cause Maximal Ratio Combining of the photodetector signals.  Those
pixels producing the weakest signal also produce the lowest quantum,
Planckian or background noise contributions to the input of the
electrical mixer, so that the summed electrical signal power is not
degraded by noise from pixels with little or no optical signal.  This
occurs because when no optical signal is present, the noise output of
each electronic mixer is essentially that due to a noise^2 term, and
hence is very small.  Only a single MCSA would be required, which would
be effectively continuously "looking" at the combined outputs of all
16,384 pixels.  We would have only one MCSA, but 16,384 electronic
front-end systems for predetection combining of the photodetector
outputs, based on the mixing technique illustrated in Figure 11.

A predetection combining system with a single MCSA would not detect
directly any Planckian starlight noise from a star in the array field-
of-view alone, only that which overlapped and mixed (downconverted)
with an ETI signal on one or more pixels.  However, for nearby stars
where the transmitter and star are separately resolved, we would lose
any Planckian suppression effect of a (single pixel) diffraction
limited telescope.  Also, if there are significant interstellar or
atmospheric group-delay dispersion effects between the signal and
pilot-tone, the technique would not work.  This consideration may
affect the choice for the value of (fs-fp) and may itself limit
modulation bandwidth to be less than a few GHz, notwithstanding SNR
considerations.  Of course, to use this technique will require the
cooperation of the ETI.

Would they be so obliging?  It would be difficult to justify building
such a receiving signal processing system without foreknowledge that

Page 86

ETIs employ this technique - this could be said to be putting the cart
before the horse!  Anyway, before implementing such a system, assuming
ETIs would use such a modulation format, we would have had to
previously detect this modulation format to know what electrical
filters to use!

The Carrier-To-Noise Ratio (CNR) in the Microwave Heterodyne [5,8,85]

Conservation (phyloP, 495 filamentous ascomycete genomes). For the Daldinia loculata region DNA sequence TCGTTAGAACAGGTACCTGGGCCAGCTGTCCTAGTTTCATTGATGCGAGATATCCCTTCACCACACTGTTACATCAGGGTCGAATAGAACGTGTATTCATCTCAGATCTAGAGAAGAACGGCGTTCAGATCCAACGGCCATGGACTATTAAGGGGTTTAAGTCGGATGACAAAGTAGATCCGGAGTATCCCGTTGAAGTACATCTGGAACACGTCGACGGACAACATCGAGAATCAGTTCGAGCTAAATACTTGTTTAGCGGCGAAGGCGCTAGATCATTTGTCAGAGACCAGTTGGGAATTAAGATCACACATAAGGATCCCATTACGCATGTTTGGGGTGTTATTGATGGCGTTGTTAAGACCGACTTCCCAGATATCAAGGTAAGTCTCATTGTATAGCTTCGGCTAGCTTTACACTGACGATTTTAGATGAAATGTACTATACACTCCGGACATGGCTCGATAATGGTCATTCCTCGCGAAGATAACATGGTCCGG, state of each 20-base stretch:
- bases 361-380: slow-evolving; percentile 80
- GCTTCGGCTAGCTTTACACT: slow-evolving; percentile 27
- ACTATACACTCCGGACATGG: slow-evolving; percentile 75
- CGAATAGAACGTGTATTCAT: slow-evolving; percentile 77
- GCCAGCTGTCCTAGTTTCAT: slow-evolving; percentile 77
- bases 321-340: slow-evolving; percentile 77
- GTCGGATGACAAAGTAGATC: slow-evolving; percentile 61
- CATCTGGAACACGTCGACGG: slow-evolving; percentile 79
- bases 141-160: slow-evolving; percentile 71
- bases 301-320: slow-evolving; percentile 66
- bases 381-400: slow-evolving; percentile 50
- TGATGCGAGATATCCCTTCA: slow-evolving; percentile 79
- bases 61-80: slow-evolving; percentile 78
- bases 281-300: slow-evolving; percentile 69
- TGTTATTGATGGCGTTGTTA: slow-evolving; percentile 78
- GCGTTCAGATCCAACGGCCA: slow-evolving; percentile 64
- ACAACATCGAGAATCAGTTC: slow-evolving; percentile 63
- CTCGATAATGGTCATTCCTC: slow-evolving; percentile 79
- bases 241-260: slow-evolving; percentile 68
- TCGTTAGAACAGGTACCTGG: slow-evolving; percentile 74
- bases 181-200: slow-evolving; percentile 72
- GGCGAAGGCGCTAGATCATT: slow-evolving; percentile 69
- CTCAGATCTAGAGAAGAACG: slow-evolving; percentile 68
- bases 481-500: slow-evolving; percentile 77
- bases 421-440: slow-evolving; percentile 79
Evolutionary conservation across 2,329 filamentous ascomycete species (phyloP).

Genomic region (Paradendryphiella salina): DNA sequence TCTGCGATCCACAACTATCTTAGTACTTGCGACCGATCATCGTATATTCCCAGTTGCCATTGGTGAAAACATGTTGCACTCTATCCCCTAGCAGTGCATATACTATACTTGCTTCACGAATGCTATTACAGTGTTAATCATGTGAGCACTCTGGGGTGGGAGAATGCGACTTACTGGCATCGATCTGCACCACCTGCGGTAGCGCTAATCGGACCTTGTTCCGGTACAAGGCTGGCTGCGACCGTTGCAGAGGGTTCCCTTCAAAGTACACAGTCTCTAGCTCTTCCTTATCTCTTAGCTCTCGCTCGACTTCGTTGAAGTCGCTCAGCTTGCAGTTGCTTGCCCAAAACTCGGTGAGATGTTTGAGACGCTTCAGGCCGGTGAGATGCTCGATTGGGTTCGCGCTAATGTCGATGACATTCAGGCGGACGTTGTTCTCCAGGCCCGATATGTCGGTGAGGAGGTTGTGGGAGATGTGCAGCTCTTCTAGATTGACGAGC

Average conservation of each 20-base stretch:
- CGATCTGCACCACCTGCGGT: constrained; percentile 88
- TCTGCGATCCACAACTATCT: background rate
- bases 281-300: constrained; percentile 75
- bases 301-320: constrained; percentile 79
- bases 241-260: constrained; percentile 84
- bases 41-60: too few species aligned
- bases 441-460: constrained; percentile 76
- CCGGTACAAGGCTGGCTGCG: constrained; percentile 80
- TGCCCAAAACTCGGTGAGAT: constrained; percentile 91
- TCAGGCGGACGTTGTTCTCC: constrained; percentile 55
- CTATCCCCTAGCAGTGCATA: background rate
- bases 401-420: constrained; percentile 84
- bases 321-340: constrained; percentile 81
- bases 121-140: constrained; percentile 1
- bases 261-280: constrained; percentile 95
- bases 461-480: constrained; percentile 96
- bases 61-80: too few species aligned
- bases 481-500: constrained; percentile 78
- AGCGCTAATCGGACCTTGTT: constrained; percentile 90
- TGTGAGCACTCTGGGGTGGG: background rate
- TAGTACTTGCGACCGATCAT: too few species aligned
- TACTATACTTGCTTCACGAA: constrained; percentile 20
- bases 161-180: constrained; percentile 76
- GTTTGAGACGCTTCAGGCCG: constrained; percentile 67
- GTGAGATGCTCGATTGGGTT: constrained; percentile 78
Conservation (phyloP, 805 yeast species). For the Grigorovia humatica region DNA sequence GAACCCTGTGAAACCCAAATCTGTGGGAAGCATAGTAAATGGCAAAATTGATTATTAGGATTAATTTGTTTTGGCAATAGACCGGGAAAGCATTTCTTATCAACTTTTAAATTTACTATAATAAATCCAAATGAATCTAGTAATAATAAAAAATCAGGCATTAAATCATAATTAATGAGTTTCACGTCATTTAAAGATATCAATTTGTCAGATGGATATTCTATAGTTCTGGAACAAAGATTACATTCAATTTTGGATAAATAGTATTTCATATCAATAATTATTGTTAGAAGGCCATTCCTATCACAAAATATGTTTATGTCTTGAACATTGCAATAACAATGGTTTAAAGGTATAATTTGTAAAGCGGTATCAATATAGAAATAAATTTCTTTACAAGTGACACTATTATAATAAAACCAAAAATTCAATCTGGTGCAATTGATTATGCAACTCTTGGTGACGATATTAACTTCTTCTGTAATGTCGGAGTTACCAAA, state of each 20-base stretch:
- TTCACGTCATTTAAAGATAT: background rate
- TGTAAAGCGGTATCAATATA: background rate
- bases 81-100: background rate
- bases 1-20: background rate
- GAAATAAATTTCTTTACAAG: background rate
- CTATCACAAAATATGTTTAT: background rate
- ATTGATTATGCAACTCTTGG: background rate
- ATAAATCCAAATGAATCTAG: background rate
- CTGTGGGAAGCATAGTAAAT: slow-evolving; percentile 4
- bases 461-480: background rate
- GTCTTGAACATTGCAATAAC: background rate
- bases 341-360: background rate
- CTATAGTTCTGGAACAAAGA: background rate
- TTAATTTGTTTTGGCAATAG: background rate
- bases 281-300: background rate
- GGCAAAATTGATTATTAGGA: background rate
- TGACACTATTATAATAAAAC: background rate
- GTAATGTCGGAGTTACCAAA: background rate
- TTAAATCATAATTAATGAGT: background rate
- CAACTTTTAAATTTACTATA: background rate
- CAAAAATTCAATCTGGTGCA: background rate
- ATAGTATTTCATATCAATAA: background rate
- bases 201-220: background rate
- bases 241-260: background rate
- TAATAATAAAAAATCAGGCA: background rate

100-meter diameter, 1 kW dish system operating at 1.5 GHz over a range
of 10 light years:

Pr
CNR = ----                                                          (29)
kTBe

where  Pr  = received power (1.72 X 10^-22 W),
T   = effective system temperature (10 K),
Be  = electrical intermediate frequency bandwidth (1 Hz).

CNR = 1 dB

A symmetrical Cyclops array system  with 900 such dishes at both the
transmitter and receiver would have a CNR = 60 dB.

Optical Signal-To-Noise Ratio:

The dimensions of all signal and noise components the following optical
expressions are in units of amperes^2, and by multiplying by the
photodetector load impedance, may be turned into units of power.  The
numerators are representative of the electrical signal power in the
photodetector load, while the denominators represents the electrical
noise power in the photodetector load. [71-78]

For coherent receivers, dual-balanced photodetection is assumed so that
all the received signal power is utilized, and the noise floor is not
raised by excess intensity noise on the local-oscillator laser.  It is
further assumed that the linewidths of the received signal and local-
oscillator laser are sufficiently small compared to the modulation
bandwidths, as to not raise the noise floor.

The effective system noise temperature of an optical receiver may be
expressed in the form:

h.f
Teff = -----  K                                                     (30)
eta.k

where  h = Planck's constant (6.63 X 10^-34 J.s),
f = frequency (4.57 X 10^14 Hz).

Teff = 43,900 K

Page 87

Incoherent Signal-To-Noise Ratio:

Direct Detection and Photon-Counting

Pr^2(MRi)^2
SNR = --------------------------------------------------------------  (31)
[2e{Ri(Pr+NbBo)+Ib}M^(2+x)+2eIs+2Nb{Pr+NbBo}(MRi)^2+4kTF/RL]Be

where  Pr  = received optical power (W),
Po  = local oscillator power (W),
M   = avalanche gain,
eta = photodetector quantum efficiency (0.5),
Ri  = unity gain responsivity (W/A),
e   = electronic charge (1.6 X 10^-19 C),
Nb  = background radiation spectral density (W/Hz),
Ib  = bulk dark current at unity gain (A),
Is  = surface dark current (A),
x   = excess noise factor,
k   = Boltzmann's constant (1.38 X 10^-23 J/K),
T   = front-end amplifier temperature (K),
F   = front-end amplifier noise figure,
Bo  = optical pre-detection bandwidth (Hz),
Be  = noise equivalent electrical bandwidth, which for a single-
pole filter = PI/2 x maximum modulation frequency (Hz).

The electrical signal power is proportional to Pr^2, and the noise
components proportional:

1.  To the quantum noise produced by the signal photons.

2.  To the fluctuation noise produced by the background radiation Pb
(NbBo).  Notice that this noise is proportional to the optical
bandwidth, and the ratio of this noise to the quantum noise
component is inversely proportional to the received optical power.

3.  To the shot noise produced by the bulk dark current in the photo-
detector.

4.  To the shot noise produced by the surface leakage dark current.

5.  To the background radiation beating with the signal, which is
independent of optical bandwidth.  The noise spectral density is
the important factor here.

6.  To the noise beating with noise, which is proportional to both the
noise spectral density squared and the optical bandwidth.  The
latter two noise components are insignificant and may be safely
omitted for this application where the background is very small.

7.  To the thermal kT noise in the photodetector load and front-end
amplifier, and may be neglected for shot noise limited direct